February 2018 product update: An updated dashboard and interactive alerts system

This article was co-authored by Vincent Tseng, a Principal Engineer at Umps Health, and Adam Jahnke.

As many businesses went on break over summer, we were busy implementing a number of new features developed based on your feedback. As always, if there’s anything else you would like to see please contact us on info@umpshealth.com. We’d love to hear from you.

Umps Health’s dashboard now displays when appliances like the TV and bedside lamp are turned off

We collect a lot of data. The challenge has always been how do we make sense of that data, and present insights to family and older people that allow them to take action.

To simplify our dashboard, up until now we’ve only displayed when appliances were activated but not when they turn off. This isn’t a problem for the kettle, microwave or refrigerator as these appliances are only on for a few minutes, so the ‘on’ and ‘off’ action are associated with the same activity. However, it is useful to know when a person has switched off the TV or bedside lamp (or if they haven’t!), as these sometimes occur hours after switching them on.

Because of this, we’ve recently upgraded our dashboard to display ‘off’ events for certain appliances, providing a a clearer overview into an older person’s routine. Users will now notice these events appearing as hollow circles in the Activity Summary screen. Our alerts system (which has always considered the off-states) will continue to account for changes in these activities.

We’ve introduced an interactive alert system for people to manage their own health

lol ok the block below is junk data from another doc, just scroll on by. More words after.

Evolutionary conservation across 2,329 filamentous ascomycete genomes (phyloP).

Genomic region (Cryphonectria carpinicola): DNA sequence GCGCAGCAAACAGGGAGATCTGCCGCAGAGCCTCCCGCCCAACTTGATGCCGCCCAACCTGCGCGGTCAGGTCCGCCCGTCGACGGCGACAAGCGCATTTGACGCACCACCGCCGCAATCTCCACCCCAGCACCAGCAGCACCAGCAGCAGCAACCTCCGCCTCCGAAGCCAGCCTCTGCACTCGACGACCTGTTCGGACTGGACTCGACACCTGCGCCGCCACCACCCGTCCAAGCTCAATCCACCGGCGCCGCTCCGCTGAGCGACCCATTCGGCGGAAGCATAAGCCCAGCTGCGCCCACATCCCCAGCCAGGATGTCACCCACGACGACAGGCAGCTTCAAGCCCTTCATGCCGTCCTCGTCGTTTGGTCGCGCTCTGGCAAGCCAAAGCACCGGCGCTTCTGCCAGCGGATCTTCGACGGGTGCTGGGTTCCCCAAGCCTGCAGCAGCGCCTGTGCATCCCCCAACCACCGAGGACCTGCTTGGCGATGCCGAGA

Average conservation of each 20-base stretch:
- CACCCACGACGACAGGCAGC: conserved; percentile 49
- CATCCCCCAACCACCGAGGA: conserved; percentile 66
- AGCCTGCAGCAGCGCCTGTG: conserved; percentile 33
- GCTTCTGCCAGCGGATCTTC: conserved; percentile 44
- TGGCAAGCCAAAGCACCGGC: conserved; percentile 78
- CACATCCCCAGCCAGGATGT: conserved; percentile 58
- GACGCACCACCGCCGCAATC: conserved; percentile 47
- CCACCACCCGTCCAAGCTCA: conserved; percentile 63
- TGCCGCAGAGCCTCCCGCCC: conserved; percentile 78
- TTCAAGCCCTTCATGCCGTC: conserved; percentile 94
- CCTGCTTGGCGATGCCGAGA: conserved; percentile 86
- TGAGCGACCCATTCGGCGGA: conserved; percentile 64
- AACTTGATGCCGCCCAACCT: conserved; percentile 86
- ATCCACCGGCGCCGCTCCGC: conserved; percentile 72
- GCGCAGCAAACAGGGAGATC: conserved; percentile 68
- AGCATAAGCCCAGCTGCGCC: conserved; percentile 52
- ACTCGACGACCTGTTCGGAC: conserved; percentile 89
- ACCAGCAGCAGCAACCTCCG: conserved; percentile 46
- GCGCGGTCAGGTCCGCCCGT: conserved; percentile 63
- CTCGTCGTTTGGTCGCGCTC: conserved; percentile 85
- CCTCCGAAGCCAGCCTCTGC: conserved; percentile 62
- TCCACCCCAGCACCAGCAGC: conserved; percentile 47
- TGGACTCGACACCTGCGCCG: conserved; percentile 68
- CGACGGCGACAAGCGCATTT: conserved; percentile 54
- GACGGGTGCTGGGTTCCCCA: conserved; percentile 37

Carers Australia define carers as “people who provide unpaid care and support to family members and friends who have a disability, mental illness, chronic condition, terminal illness, an alcohol or other drug issue or who are frail aged”. Collectively, they undertake more than 1.9 billion hours of care in Australia every year. If we were to replace that care, it would cost 60.3 billion dollars, making carers the backbone of Australia’s society.

From our work with carers, we decided that our system should focus on supporting the relationship between an older person and their family member rather than replacing it. We design our technology to empowering family members to deliver care more effectively and balance caregiving with living.

However, over the past 6 months we’ve received an increasing number of enquiries from people managing their own care. These people are highly independent, and don’t want alerts going to their family members before they’ve had a chance to manage their own care.

To accommodate for this, we’ve introduced a new alerts system. In this system, people managing their own care can interact with our alerts system by text message before an alert is escalated to a family member or friend. For example, if a person hasn’t boiled the kettle that morning they would receive the message to their phone. If they are OK, they can reply to text message and the alert will be cancelled. If there’s no response to the message with a defined period (we typically set this to 15 minutes), alerts will be sent to a nominated family member.

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